Counting Up

Written by Aliza Kline, Founding Executive Director of Mayyim Hayyim

It’s hard to believe—but I am now beginning the last nine weeks of this extraordinary 10-month sabbatical in Israel. Pesach is vacation time for every Israeli family with school-age children. Each day of the holiday, all five of us (my husband Bradley, and our daughters Ela, Gila and Nomi and I) piled into the car for one adventure or another-Jerusalem’s zoo, a children’s theater festival in Haifa, hiking in the Negev, picnics in Nature Reserves….  It’s a happy time. The whole country seems to be in celebration mode with flags waving, free cultural programs in the cities and towns. The weather is ideal, warm but not yet oppressively hot.  It’s just right.

In the midst of this happiness comes preparing for our transition home to Boston in June. This year I am finding deeper meaning in the counting of the Omer (measure of wheat), marking time between Passover and Shavuot, between leaving Egypt and the giving of the Torah at Sinai. The idea is that we (Israelites) are eager to receive Torah so we count the days, counting up rather than down.  (Click for a helpful article on for more on the Omer.)

It’s an interesting idea to count up.  Rather than thinking about all that we have to do before a deadline we can focus on all that we get to do once we’ve reached that momentous day.  Counting also provides that helpful reminder to be mindful of each day, to be aware of time passing. To be “present” regardless of whether the day or hour or minute brings joy or sorrow.

This is my goal for the remainder of the Omer plus the remaining time before our return. I pledge to be as present as possible. To keep my eyes open, drinking in the surroundings, hearing, smelling, touching, tasting and engaging with Israel. I promise to immerse myself in these last precious weeks of an unforgettable year.

Will you join me in this pledge?

What tools will we need to keep this promise? What rituals will help us focus our energy and time? Meditation? Long walks? Deep breaths? Time away from our electronics? Shabbat? Mikveh?

I am certain that I will need all of the above – plus some. I am anticipating major life transitions, starting with my family’s departure from Israel, extending to my upcoming departure from Mayyim Hayyim – and from there into the unknown future for my career in New York.

Counting up is optimistic. Counting up implies growth and opportunity and welcomes in the unknown.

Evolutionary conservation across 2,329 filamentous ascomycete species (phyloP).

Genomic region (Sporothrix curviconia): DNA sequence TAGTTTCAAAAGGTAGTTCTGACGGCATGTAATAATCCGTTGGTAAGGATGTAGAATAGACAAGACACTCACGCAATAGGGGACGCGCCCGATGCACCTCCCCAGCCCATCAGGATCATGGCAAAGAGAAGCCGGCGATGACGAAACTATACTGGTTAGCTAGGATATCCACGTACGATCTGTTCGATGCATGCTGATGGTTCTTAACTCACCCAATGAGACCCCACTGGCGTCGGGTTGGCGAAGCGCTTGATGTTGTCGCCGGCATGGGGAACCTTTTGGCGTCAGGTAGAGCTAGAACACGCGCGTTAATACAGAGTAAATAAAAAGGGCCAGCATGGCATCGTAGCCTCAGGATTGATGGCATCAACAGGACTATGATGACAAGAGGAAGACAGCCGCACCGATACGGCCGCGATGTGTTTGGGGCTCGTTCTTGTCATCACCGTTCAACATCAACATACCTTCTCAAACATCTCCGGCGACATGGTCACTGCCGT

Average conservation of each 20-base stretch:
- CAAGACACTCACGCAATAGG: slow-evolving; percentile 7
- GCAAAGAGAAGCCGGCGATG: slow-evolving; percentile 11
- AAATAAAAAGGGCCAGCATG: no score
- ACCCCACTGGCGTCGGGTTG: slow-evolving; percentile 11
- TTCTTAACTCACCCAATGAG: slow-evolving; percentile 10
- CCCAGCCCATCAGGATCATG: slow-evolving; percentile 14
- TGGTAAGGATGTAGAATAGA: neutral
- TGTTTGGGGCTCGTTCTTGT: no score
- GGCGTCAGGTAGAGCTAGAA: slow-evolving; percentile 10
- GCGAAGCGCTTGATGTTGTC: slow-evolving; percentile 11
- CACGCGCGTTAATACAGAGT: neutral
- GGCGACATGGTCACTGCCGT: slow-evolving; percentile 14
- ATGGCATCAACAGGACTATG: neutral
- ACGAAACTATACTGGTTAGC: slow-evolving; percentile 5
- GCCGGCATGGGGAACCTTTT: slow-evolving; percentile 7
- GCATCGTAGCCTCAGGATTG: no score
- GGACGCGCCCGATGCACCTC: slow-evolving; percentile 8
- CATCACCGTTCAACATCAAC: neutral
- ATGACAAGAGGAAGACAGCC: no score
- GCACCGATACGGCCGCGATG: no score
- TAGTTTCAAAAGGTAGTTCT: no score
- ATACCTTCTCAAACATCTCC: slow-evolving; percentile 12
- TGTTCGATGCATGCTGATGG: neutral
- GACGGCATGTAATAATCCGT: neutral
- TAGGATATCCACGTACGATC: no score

Bring it on. I am ready.

Aliza Kline, Founding Executive Director, has led Mayyim Hayyim from its initial stages, overseeing fund raising, publicity, design, construction, staffing, recruiting volunteers, and board development. In May, 2009, Aliza was awarded an AVI CHAI Fellowship (best described as the “Jewish MacArthur Genius Grant”) in recognition of her accomplishments, creativity and commitment to the Jewish people.


About mayyimhayyim

Mayyim Hayyim is a 21st century creation, a mikveh rooted in ancient tradition, reinvented to serve the Jewish community of today
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8 Responses to Counting Up

  1. Roz Garber says:

    Lovely…..thoughtful …….I wish you all the best as you “count up” and look forward to seeing you in a few short weeks


  2. Nina says:

    I can’t believe your time there is already coming to an end. In some imaginary world I thought I would visit you. I love your pledge and I join you! XOXOXO

  3. barbara kline says:

    Whew! Time sometimes drags and sometimes disappears with the speed of light. Seder and the following Shabbat seemed back-to-back to me this year. You’re right on about noticing the details, and as we have often said, “remember to breathe.” Got to work on that. You inspire me. Loving you,

  4. Julie says:

    Beautifully said. Amen to everything! We hope we will have a lot of time to savor with your family in the coming weeks before you leave. I am already missing you–but I guess that is not living in the present!
    Shavua Tov and see you very soon.
    Julie and crew

  5. Diane says:

    I love the positive nature of “counting up”. Thanks for sharing a very simple, but profound
    interpretation of our period of Counting the Omer. It seems to have application in so many arenas.
    Love to your wonderful family.

  6. Gail says:

    “Counting up” is a lovely way of looking forward and yet being present, may we all count up and breathe in the daily beauty of our world. I wish you all the wonder and joy you can hold onto. How lucky your 3 little girls are to have you modeling such positive energy. Adventure on!

  7. Pingback: Counting Up | binyamin70

  8. Pingback: Rooted | The Mikveh Lady Has Left The Building

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